A great part of these phenomena occur during the combustion of vegetables in the open air; but, in this case, the presence of the air introduces three new substances, the oxygen and azote of the air and caloric, of which two at least produce considerable changes in the results of the operation. In proportion as the hydrogen of the vegetable, or that which results from the decomposition of the water, is forced out in the form of hydrogen gas by the progress of the fire, it is set on fire immediately upon getting in contact with the air, water is again formed, and the greater part of the caloric of the two gasses becoming free produces flame. When all the hydrogen gas is driven out, burnt, and again reduced to water, the remaining charcoal continues to burn, but without flame; it is formed into carbonic acid, which carries off a portion of caloric sufficient to give it the gasseous form; the rest of the caloric, from the oxygen of the air, being set free, produces the heat and light observed during the combustion of charcoal. The whole vegetable is thus reduced into water and carbonic acid, and nothing remains but a small portion of gray earthy matter called ashes, being the only really fixed principles which enter into the constitution of vegetables.

The earth, or rather ashes, which seldom exceeds a twentieth part of the weight of the vegetable, contains a substance of a particular nature, known under the name of fixed vegetable alkali, or potash. To obtain it, water is poured upon the ashes, which dissolves the potash, and leaves the ashes which are insoluble; by afterwards evaporating the water, we obtain the potash in a white concrete form: It is very fixed even in a very high degree of heat. I do not mean here to describe the art of preparing potash, or the method of procuring it in a state of purity, but have entered upon the above detail that I might not use any word not previously explained.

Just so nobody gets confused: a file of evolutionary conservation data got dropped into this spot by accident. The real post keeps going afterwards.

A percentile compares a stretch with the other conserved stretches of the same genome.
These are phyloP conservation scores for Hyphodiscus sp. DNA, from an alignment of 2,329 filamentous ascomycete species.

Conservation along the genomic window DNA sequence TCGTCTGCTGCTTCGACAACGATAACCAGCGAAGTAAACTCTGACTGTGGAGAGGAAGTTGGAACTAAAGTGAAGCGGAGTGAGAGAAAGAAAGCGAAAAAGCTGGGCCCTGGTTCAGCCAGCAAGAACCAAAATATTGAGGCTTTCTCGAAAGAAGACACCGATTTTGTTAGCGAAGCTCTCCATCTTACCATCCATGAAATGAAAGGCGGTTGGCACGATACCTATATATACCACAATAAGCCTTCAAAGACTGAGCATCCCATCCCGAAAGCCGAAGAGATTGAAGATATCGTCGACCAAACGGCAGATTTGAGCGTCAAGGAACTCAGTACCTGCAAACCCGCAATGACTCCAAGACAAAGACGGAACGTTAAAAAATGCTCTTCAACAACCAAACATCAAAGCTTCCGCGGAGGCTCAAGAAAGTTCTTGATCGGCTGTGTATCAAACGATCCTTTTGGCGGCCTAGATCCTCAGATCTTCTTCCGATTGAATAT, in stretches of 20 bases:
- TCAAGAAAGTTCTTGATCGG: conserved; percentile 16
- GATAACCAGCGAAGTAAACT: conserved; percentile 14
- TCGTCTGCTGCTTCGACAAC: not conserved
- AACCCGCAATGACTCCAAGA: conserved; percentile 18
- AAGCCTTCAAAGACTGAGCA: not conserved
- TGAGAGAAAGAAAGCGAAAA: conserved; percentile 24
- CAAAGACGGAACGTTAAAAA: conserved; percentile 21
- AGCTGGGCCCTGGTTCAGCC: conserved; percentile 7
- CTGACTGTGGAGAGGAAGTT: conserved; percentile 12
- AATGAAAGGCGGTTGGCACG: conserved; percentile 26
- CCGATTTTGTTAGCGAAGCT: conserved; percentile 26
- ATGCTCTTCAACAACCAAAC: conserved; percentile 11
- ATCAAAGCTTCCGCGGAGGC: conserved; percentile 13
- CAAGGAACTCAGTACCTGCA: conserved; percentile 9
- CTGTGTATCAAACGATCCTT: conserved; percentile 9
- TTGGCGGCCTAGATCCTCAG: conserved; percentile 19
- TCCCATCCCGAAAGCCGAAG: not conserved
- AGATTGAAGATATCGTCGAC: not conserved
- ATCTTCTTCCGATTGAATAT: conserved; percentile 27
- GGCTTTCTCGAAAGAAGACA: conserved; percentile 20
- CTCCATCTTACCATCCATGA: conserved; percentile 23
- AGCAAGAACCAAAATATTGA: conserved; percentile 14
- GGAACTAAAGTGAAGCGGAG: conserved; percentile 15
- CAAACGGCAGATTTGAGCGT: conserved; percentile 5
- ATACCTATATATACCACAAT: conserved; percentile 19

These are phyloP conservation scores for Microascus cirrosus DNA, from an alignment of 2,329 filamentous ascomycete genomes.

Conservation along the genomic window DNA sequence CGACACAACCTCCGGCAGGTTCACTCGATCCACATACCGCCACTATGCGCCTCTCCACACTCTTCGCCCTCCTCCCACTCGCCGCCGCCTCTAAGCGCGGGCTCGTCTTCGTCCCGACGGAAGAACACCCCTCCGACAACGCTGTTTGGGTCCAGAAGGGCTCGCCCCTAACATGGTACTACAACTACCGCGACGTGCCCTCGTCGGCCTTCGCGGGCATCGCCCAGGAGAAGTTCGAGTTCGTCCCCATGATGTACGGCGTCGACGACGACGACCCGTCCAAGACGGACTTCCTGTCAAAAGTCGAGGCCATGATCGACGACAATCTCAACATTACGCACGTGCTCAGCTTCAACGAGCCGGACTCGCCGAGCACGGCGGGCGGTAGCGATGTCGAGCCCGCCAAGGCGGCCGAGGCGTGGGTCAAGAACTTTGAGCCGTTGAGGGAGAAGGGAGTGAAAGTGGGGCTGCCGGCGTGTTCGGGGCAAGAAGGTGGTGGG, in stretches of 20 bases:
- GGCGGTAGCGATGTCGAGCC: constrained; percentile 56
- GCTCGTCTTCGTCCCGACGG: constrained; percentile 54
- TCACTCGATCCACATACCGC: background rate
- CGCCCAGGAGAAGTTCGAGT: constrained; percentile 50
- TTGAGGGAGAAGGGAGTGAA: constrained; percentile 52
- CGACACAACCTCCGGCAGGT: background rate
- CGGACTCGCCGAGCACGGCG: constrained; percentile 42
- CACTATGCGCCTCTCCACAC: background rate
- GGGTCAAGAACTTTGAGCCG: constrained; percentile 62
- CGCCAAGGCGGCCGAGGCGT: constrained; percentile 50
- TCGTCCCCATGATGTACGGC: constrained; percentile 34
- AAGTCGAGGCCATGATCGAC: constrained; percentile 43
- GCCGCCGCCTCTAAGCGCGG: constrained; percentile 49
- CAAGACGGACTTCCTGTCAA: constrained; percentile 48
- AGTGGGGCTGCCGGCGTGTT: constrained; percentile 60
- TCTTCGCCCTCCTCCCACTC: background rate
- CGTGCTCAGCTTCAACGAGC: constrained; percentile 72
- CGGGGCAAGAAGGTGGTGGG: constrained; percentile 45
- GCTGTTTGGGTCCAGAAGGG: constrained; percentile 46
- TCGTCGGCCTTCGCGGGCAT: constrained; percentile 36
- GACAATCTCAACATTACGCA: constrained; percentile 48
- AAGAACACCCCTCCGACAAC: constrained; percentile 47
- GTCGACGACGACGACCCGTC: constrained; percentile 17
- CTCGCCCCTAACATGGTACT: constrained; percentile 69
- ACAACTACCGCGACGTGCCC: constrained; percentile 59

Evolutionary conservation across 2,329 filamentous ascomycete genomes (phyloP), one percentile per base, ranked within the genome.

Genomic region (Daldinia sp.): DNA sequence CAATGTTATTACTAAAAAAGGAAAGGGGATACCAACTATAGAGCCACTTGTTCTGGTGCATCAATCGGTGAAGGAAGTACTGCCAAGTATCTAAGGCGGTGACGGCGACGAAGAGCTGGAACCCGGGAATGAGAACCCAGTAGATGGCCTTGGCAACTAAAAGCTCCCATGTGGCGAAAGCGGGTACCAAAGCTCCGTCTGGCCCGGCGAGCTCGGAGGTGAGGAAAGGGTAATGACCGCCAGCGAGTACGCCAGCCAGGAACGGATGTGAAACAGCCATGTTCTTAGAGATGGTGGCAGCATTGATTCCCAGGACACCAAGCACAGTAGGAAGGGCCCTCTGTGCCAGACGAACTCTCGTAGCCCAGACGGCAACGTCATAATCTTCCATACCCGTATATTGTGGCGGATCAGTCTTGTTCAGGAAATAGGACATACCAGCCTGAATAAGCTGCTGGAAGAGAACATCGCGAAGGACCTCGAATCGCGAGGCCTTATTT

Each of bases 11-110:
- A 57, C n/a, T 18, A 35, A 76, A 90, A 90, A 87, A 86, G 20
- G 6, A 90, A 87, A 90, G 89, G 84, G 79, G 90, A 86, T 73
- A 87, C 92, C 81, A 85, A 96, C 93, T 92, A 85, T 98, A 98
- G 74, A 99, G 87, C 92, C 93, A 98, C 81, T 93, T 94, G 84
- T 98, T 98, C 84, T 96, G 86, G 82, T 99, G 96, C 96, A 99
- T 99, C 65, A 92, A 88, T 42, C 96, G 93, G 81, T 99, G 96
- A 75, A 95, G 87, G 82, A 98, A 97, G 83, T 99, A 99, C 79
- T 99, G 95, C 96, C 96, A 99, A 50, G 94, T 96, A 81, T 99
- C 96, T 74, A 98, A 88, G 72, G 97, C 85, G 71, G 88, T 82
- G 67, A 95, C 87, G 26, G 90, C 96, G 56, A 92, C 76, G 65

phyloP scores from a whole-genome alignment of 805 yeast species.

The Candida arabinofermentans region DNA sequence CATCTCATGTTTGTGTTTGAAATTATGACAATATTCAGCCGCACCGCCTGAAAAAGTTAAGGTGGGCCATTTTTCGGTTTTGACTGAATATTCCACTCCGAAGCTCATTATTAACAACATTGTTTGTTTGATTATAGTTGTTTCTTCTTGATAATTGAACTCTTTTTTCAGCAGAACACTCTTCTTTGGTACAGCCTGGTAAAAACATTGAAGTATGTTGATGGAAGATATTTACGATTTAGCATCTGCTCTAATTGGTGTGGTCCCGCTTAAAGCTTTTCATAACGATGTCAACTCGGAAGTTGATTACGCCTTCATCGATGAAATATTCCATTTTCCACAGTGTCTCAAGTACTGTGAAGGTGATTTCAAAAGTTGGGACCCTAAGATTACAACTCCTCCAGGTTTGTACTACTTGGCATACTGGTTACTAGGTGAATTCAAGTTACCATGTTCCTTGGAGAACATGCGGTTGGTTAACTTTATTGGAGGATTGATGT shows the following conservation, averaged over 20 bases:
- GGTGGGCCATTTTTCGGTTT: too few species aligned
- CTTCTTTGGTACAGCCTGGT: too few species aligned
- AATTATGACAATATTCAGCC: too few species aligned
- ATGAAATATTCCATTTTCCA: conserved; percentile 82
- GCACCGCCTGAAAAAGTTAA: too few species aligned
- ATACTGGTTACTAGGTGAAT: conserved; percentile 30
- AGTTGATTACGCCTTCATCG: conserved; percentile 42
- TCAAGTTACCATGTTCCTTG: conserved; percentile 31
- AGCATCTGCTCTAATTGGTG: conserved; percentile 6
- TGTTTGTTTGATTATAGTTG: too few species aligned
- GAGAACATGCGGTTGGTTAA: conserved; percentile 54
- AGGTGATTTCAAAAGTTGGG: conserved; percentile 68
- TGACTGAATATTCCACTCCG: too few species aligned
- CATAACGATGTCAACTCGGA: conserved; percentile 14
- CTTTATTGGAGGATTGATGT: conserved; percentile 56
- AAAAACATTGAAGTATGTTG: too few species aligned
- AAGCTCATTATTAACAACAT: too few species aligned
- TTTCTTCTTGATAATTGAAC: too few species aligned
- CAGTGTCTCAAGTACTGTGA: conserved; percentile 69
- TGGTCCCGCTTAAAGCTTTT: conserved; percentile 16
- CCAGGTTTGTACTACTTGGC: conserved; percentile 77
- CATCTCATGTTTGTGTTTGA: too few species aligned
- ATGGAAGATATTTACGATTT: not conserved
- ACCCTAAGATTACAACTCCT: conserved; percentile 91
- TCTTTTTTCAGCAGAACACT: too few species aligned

The potash obtained by this process is always less or more saturated with carbonic acid, which is easily accounted for: As the potash does not form, or at least is not set free, but in proportion as the charcoal of the vegetable is converted into carbonic acid by the addition of oxygen, either from the air or the water, it follows, that each particle of potash, at the instant of its formation, or at least of its liberation, is in contact with a particle of carbonic acid, and, as there is a considerable affinity between these two substances, they naturally combine together. Although the carbonic acid has less affinity with potash than any other acid, yet it is difficult to separate the last portions from it. The most usual method of accomplishing this is to dissolve the potash in water; to this solution add two or three times its weight of quick-lime, then filtrate the liquor and evaporate it in close vessels; the saline substance left by the evaporation is potash almost entirely deprived of carbonic acid. In this state it is soluble in an equal weight of water, and even attracts the moisture of the air with great avidity; by this property it furnishes us with an excellent means of rendering air or gas dry by exposing them to its action. In this state it is soluble in alkohol, though not when combined with carbonic acid; and Mr Berthollet employs this property as a method of procuring potash in the state of perfect purity.